Hemodialysis: A type of dialysis that uses a machine to take blood out of the body, filter it, and put it back in; it is usually done at a specialized center.
Home Hemodialysis: Hemodialysis that is done at home, in which the patient provides his/her own treatment.
In-Center HD: Hemodialysis that is done in a specialized clinic, called a dialysis center.
Kidneys: Internal organs that clean the blood and produce urine.
Kidney Disease: A condition when the kidneys do not work properly.
Kidney Failure: A condition in which the kidneys have stopped working. Also called renal failure.
Kidney Transplant: A surgical operation in which a healthy kidney donated by another person is placed into the body of person with kidney failure.
Nephrologist: A doctor who works with people with kidney problems
Patient Care Technician (PCT): A health care worker trained to give care during hemodialysis treatments.
PD Exchange: The process in which sterile fluid called dialysate is put into and removed from the belly.
Peer Mentor: A kidney patient who has been trained to support other patients.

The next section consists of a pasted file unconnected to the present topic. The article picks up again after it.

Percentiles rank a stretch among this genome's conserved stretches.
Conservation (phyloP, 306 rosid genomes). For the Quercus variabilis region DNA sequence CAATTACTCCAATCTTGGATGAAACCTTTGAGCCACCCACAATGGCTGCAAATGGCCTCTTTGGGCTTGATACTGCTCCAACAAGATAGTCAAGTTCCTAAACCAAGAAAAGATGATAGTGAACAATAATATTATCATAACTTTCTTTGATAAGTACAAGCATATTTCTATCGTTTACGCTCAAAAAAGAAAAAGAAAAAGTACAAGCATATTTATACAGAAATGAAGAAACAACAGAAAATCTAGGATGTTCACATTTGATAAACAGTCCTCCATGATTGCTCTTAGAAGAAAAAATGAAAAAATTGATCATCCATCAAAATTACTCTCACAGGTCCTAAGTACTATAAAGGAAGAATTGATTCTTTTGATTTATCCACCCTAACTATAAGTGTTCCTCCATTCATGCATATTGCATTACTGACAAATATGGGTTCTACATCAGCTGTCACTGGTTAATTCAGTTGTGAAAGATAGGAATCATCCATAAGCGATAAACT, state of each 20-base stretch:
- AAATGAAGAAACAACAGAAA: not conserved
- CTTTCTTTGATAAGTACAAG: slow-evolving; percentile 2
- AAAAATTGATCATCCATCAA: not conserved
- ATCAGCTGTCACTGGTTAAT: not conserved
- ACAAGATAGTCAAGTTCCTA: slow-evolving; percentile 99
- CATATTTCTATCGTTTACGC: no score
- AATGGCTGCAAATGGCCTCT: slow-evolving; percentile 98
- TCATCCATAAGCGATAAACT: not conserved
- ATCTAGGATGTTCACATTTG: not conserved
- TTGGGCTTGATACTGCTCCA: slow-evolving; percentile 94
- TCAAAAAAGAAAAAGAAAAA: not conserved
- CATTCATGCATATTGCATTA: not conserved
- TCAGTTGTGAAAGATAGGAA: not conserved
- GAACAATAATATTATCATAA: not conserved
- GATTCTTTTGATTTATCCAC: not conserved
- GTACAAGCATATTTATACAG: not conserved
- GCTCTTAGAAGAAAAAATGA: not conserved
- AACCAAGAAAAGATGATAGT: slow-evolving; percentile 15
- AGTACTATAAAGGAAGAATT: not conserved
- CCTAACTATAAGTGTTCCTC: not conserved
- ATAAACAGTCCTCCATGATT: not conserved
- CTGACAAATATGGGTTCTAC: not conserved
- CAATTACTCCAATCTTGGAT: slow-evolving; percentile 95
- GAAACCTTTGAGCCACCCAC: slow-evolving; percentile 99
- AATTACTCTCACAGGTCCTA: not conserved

Peritoneal Dialysis (PD): A type of dialysis that uses the membrane that lines the inside of the belly (peritoneum) to purify the blood from wastes; it is usually done at home. There are two types of PD: Continuous Ambulatory Peritoneal Dialysis and Automated Peritoneal Dialysis (see definitions).
Peritoneum: Membrane that lines the inside of the belly.
Renal Failure: A condition in which the kidneys have stopped working. Also called kidney failure.
Social Worker: A trained professional who gives all levels of support, including educational and emotional, to patients before and after beginning dialysis.
Waste Products: Products of metabolism (urea, creatinine, uric acid), that are removed from the body by healthy kidneys.
Are you looking for more information about dialysis? You may want to visit these websites: